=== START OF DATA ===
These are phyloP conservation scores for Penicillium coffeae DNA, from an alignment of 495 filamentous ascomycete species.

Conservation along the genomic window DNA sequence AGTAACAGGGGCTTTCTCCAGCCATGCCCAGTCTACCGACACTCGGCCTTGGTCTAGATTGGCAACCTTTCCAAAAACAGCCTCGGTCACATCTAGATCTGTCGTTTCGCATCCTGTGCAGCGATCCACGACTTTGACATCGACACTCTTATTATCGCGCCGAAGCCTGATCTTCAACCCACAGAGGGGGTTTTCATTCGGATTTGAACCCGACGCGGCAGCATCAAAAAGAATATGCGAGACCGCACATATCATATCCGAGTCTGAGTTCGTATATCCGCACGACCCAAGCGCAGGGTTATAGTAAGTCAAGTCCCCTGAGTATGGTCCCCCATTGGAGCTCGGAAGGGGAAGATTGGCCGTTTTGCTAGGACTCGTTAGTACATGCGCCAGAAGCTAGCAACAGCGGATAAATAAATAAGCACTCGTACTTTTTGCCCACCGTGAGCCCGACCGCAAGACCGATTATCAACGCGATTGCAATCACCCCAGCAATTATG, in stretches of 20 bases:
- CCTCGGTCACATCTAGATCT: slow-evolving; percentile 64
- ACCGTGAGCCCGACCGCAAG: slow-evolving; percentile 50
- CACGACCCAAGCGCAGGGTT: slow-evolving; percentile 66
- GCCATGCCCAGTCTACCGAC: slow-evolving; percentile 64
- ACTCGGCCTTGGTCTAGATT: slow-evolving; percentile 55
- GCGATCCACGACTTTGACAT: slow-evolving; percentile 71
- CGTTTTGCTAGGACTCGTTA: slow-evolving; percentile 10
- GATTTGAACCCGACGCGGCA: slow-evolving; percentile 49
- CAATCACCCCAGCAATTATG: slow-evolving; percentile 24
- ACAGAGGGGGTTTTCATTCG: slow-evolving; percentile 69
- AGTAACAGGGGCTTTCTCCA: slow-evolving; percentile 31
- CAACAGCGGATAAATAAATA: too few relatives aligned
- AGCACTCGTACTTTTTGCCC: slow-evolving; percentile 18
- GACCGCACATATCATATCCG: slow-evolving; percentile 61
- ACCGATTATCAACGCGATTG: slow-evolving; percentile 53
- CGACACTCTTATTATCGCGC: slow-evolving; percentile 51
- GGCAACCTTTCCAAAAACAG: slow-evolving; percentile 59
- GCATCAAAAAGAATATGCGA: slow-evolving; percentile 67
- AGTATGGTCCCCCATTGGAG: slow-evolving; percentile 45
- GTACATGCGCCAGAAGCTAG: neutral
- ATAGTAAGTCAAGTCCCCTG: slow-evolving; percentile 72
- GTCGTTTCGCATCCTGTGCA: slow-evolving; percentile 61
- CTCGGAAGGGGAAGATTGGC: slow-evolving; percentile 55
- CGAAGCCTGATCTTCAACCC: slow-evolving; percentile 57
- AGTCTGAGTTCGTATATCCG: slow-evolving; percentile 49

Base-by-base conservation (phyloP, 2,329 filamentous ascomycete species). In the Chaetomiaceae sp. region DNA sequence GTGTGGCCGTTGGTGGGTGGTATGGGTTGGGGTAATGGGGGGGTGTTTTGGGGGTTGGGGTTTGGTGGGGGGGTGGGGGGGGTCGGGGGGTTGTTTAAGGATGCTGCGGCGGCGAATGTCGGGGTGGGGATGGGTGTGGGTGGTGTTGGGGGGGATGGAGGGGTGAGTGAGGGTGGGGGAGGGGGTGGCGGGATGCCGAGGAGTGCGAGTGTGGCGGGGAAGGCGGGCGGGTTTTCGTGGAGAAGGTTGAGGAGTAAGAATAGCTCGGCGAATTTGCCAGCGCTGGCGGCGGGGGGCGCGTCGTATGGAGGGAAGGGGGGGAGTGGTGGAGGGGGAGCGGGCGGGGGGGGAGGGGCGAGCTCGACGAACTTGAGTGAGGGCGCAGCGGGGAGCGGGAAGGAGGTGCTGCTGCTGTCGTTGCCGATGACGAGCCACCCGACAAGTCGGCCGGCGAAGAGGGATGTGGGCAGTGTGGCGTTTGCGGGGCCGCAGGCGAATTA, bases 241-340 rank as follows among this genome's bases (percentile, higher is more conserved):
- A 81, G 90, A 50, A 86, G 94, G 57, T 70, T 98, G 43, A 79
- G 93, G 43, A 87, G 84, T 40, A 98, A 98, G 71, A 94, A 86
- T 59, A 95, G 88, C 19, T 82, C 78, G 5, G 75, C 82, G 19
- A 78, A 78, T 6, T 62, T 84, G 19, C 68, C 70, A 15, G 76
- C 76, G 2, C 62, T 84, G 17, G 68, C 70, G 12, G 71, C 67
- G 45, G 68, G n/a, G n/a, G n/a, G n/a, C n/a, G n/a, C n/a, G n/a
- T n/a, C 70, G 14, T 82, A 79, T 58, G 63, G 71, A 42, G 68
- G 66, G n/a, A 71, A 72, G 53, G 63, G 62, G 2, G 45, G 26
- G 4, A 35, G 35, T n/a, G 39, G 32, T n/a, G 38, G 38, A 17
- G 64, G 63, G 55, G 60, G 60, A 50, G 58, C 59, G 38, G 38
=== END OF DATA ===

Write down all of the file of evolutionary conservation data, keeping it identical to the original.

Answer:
These are phyloP conservation scores for Penicillium coffeae DNA, from an alignment of 495 filamentous ascomycete species.

Conservation along the genomic window DNA sequence AGTAACAGGGGCTTTCTCCAGCCATGCCCAGTCTACCGACACTCGGCCTTGGTCTAGATTGGCAACCTTTCCAAAAACAGCCTCGGTCACATCTAGATCTGTCGTTTCGCATCCTGTGCAGCGATCCACGACTTTGACATCGACACTCTTATTATCGCGCCGAAGCCTGATCTTCAACCCACAGAGGGGGTTTTCATTCGGATTTGAACCCGACGCGGCAGCATCAAAAAGAATATGCGAGACCGCACATATCATATCCGAGTCTGAGTTCGTATATCCGCACGACCCAAGCGCAGGGTTATAGTAAGTCAAGTCCCCTGAGTATGGTCCCCCATTGGAGCTCGGAAGGGGAAGATTGGCCGTTTTGCTAGGACTCGTTAGTACATGCGCCAGAAGCTAGCAACAGCGGATAAATAAATAAGCACTCGTACTTTTTGCCCACCGTGAGCCCGACCGCAAGACCGATTATCAACGCGATTGCAATCACCCCAGCAATTATG, in stretches of 20 bases:
- CCTCGGTCACATCTAGATCT: slow-evolving; percentile 64
- ACCGTGAGCCCGACCGCAAG: slow-evolving; percentile 50
- CACGACCCAAGCGCAGGGTT: slow-evolving; percentile 66
- GCCATGCCCAGTCTACCGAC: slow-evolving; percentile 64
- ACTCGGCCTTGGTCTAGATT: slow-evolving; percentile 55
- GCGATCCACGACTTTGACAT: slow-evolving; percentile 71
- CGTTTTGCTAGGACTCGTTA: slow-evolving; percentile 10
- GATTTGAACCCGACGCGGCA: slow-evolving; percentile 49
- CAATCACCCCAGCAATTATG: slow-evolving; percentile 24
- ACAGAGGGGGTTTTCATTCG: slow-evolving; percentile 69
- AGTAACAGGGGCTTTCTCCA: slow-evolving; percentile 31
- CAACAGCGGATAAATAAATA: too few relatives aligned
- AGCACTCGTACTTTTTGCCC: slow-evolving; percentile 18
- GACCGCACATATCATATCCG: slow-evolving; percentile 61
- ACCGATTATCAACGCGATTG: slow-evolving; percentile 53
- CGACACTCTTATTATCGCGC: slow-evolving; percentile 51
- GGCAACCTTTCCAAAAACAG: slow-evolving; percentile 59
- GCATCAAAAAGAATATGCGA: slow-evolving; percentile 67
- AGTATGGTCCCCCATTGGAG: slow-evolving; percentile 45
- GTACATGCGCCAGAAGCTAG: neutral
- ATAGTAAGTCAAGTCCCCTG: slow-evolving; percentile 72
- GTCGTTTCGCATCCTGTGCA: slow-evolving; percentile 61
- CTCGGAAGGGGAAGATTGGC: slow-evolving; percentile 55
- CGAAGCCTGATCTTCAACCC: slow-evolving; percentile 57
- AGTCTGAGTTCGTATATCCG: slow-evolving; percentile 49

Base-by-base conservation (phyloP, 2,329 filamentous ascomycete species). In the Chaetomiaceae sp. region DNA sequence GTGTGGCCGTTGGTGGGTGGTATGGGTTGGGGTAATGGGGGGGTGTTTTGGGGGTTGGGGTTTGGTGGGGGGGTGGGGGGGGTCGGGGGGTTGTTTAAGGATGCTGCGGCGGCGAATGTCGGGGTGGGGATGGGTGTGGGTGGTGTTGGGGGGGATGGAGGGGTGAGTGAGGGTGGGGGAGGGGGTGGCGGGATGCCGAGGAGTGCGAGTGTGGCGGGGAAGGCGGGCGGGTTTTCGTGGAGAAGGTTGAGGAGTAAGAATAGCTCGGCGAATTTGCCAGCGCTGGCGGCGGGGGGCGCGTCGTATGGAGGGAAGGGGGGGAGTGGTGGAGGGGGAGCGGGCGGGGGGGGAGGGGCGAGCTCGACGAACTTGAGTGAGGGCGCAGCGGGGAGCGGGAAGGAGGTGCTGCTGCTGTCGTTGCCGATGACGAGCCACCCGACAAGTCGGCCGGCGAAGAGGGATGTGGGCAGTGTGGCGTTTGCGGGGCCGCAGGCGAATTA, bases 241-340 rank as follows among this genome's bases (percentile, higher is more conserved):
- A 81, G 90, A 50, A 86, G 94, G 57, T 70, T 98, G 43, A 79
- G 93, G 43, A 87, G 84, T 40, A 98, A 98, G 71, A 94, A 86
- T 59, A 95, G 88, C 19, T 82, C 78, G 5, G 75, C 82, G 19
- A 78, A 78, T 6, T 62, T 84, G 19, C 68, C 70, A 15, G 76
- C 76, G 2, C 62, T 84, G 17, G 68, C 70, G 12, G 71, C 67
- G 45, G 68, G n/a, G n/a, G n/a, G n/a, C n/a, G n/a, C n/a, G n/a
- T n/a, C 70, G 14, T 82, A 79, T 58, G 63, G 71, A 42, G 68
- G 66, G n/a, A 71, A 72, G 53, G 63, G 62, G 2, G 45, G 26
- G 4, A 35, G 35, T n/a, G 39, G 32, T n/a, G 38, G 38, A 17
- G 64, G 63, G 55, G 60, G 60, A 50, G 58, C 59, G 38, G 38